We found it quite jarring at first when phrases were repeated over and over even though we understood this was serving the purpose of a chorus in a song. However, we soon adjusted to the repetition and by the time it came to Julia Gillard’s now famous misogyny speech were celebrating the repeated words. Similarly, there were times when it seemed that the piano overpowered out the voice of the person selected and then at others we were so immersed in the video and the voice of the woman that the piano fell into the backgruond.


These musical portraits range from female composers who were sisters to their better-known brother composers, Mozart and Schumann to women in a range of fields who are still alive, Patti Smith, Malouma, Greta Thunberg. We even go further back to Europe’s first playwright since antiquity, Hrotsvit, and her 10th century play of which Sonya Lifschitz performs all of the characters while playing the piano.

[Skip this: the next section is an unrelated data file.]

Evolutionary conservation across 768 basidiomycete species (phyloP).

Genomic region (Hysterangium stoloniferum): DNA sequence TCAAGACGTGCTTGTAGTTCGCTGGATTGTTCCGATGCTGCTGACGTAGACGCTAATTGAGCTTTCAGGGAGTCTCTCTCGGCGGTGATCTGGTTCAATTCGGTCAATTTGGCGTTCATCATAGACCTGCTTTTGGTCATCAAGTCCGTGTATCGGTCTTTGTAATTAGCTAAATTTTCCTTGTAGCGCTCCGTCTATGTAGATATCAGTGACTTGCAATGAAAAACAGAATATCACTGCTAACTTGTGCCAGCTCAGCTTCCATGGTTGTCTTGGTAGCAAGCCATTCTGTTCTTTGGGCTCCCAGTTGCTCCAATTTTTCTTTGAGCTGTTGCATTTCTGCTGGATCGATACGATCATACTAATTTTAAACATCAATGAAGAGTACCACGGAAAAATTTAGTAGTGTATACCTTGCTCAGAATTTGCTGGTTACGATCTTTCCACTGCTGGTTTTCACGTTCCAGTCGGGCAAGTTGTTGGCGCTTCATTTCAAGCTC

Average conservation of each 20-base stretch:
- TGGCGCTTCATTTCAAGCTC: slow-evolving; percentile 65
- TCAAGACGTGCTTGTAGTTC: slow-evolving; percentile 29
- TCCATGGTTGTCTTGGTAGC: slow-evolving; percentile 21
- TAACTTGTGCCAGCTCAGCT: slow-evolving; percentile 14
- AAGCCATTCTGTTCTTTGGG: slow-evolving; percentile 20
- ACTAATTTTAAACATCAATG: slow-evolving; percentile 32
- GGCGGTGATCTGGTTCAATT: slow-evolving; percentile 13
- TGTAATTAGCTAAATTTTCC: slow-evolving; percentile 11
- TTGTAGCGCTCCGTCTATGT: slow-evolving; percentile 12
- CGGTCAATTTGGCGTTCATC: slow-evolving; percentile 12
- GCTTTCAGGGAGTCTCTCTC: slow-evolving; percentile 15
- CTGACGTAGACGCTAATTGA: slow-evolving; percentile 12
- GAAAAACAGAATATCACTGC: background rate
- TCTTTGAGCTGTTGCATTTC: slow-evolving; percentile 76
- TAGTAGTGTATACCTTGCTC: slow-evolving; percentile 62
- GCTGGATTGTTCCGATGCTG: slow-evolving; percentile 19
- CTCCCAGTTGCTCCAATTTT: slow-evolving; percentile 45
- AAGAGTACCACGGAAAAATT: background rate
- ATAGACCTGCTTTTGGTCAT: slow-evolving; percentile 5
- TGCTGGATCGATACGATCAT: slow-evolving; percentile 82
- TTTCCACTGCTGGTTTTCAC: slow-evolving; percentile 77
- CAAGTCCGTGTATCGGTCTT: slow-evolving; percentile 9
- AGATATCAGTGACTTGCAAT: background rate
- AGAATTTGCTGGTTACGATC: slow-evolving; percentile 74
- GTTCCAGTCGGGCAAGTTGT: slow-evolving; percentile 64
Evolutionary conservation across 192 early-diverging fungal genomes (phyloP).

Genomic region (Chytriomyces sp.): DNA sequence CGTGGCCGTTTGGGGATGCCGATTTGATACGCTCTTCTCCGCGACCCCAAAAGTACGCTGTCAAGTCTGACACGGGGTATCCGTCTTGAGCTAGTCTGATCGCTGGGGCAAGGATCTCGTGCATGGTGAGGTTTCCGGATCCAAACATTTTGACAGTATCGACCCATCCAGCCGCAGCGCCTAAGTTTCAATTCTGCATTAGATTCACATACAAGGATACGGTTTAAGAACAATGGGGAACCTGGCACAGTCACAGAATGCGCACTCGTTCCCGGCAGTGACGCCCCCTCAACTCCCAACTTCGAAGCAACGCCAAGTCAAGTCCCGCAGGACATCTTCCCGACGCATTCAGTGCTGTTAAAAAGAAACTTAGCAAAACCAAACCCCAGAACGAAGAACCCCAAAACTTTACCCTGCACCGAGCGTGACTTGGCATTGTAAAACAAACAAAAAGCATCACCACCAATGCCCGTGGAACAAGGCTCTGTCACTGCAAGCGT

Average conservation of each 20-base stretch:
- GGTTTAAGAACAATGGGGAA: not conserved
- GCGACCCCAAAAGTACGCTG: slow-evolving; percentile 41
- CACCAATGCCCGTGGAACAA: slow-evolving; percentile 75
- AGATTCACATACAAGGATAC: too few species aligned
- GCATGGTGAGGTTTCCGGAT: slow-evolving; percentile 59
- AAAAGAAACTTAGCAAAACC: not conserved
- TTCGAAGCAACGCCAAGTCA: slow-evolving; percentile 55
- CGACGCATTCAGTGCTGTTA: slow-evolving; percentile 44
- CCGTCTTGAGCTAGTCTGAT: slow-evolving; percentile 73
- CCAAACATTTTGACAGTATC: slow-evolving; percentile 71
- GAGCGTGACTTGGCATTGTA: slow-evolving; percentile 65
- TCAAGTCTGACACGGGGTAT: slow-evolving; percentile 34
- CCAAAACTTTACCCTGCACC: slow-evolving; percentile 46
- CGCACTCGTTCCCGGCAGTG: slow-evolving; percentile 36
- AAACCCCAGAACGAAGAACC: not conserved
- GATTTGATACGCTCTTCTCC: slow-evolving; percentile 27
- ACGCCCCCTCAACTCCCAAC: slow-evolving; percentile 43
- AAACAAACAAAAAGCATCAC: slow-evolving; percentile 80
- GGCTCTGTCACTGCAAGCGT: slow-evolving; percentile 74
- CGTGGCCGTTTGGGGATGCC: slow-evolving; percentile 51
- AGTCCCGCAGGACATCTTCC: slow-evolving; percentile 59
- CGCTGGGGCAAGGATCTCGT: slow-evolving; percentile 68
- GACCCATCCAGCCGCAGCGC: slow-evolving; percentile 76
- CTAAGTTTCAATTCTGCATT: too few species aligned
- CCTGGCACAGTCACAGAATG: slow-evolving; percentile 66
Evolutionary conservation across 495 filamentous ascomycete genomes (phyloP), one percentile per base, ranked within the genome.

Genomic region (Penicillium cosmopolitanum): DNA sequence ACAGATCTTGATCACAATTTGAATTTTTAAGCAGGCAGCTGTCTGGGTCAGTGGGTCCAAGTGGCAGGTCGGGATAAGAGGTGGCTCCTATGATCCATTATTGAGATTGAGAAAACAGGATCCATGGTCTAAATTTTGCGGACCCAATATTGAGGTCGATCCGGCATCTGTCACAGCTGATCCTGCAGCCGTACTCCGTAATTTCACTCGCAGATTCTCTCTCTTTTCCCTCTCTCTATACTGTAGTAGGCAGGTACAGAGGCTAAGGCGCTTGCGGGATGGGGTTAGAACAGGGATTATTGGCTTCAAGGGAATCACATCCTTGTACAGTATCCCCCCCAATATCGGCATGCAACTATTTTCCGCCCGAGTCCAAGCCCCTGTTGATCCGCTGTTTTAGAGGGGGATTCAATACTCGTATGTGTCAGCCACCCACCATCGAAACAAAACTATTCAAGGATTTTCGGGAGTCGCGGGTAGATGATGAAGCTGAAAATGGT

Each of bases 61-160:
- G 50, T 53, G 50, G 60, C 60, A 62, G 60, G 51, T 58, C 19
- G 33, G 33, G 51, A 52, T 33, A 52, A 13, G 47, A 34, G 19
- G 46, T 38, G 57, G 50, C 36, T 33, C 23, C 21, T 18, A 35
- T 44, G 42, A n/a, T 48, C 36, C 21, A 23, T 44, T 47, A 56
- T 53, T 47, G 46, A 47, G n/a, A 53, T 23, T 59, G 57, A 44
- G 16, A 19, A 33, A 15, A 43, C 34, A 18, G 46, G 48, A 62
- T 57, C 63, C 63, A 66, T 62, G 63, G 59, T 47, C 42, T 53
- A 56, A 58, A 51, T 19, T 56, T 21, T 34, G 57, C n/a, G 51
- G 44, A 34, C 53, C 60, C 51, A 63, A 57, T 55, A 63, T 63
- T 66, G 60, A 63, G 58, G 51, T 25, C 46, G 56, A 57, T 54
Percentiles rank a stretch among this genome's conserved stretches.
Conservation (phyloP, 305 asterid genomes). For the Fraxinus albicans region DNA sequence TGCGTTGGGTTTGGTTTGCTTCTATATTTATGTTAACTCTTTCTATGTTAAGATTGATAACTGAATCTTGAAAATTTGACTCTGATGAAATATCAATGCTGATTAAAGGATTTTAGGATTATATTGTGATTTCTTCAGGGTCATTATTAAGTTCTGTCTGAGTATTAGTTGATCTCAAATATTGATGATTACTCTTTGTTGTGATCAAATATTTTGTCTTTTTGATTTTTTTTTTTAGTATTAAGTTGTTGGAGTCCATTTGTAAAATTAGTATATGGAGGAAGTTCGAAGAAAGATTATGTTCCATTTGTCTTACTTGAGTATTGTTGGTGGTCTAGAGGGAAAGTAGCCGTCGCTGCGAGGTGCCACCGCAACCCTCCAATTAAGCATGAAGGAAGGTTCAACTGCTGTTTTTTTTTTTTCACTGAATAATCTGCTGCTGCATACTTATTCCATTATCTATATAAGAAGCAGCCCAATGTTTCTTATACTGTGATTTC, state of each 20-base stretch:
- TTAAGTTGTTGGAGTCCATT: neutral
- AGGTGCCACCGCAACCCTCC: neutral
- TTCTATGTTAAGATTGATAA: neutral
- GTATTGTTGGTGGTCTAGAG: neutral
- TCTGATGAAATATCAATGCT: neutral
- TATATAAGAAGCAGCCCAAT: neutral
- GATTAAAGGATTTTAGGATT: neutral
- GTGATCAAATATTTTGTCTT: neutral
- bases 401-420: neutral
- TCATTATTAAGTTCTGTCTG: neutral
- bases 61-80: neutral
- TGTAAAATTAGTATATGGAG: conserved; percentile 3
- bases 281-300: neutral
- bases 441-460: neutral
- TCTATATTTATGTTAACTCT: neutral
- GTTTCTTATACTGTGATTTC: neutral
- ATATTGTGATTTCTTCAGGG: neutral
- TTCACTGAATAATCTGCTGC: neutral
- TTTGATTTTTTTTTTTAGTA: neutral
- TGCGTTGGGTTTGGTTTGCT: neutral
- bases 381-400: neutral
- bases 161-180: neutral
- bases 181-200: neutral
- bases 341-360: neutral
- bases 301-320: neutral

So Much Myself: Piano Portraits
Image: Tony Lewis Marie Curie also features in So Much Myself: Piano Portraits

Sometimes the multi-media portraits selected lead perfectly into the next, at other times we are unsure of the connection from one to the other but there doesn’t necessarily need to be one. This is not a complete history of women’s views on x or y, or women in the fields of a or b. The piano compositions range from quite light in nature to dramatic depending on the subject matter being spoken about at the time. Sonya Lifschitz was not only a joy to listen to but she was also fascinating to watch as she played. Her passion for the music and the project was palpable. She would sometimes dramatically nod her head as she played particularly dramatic compositions.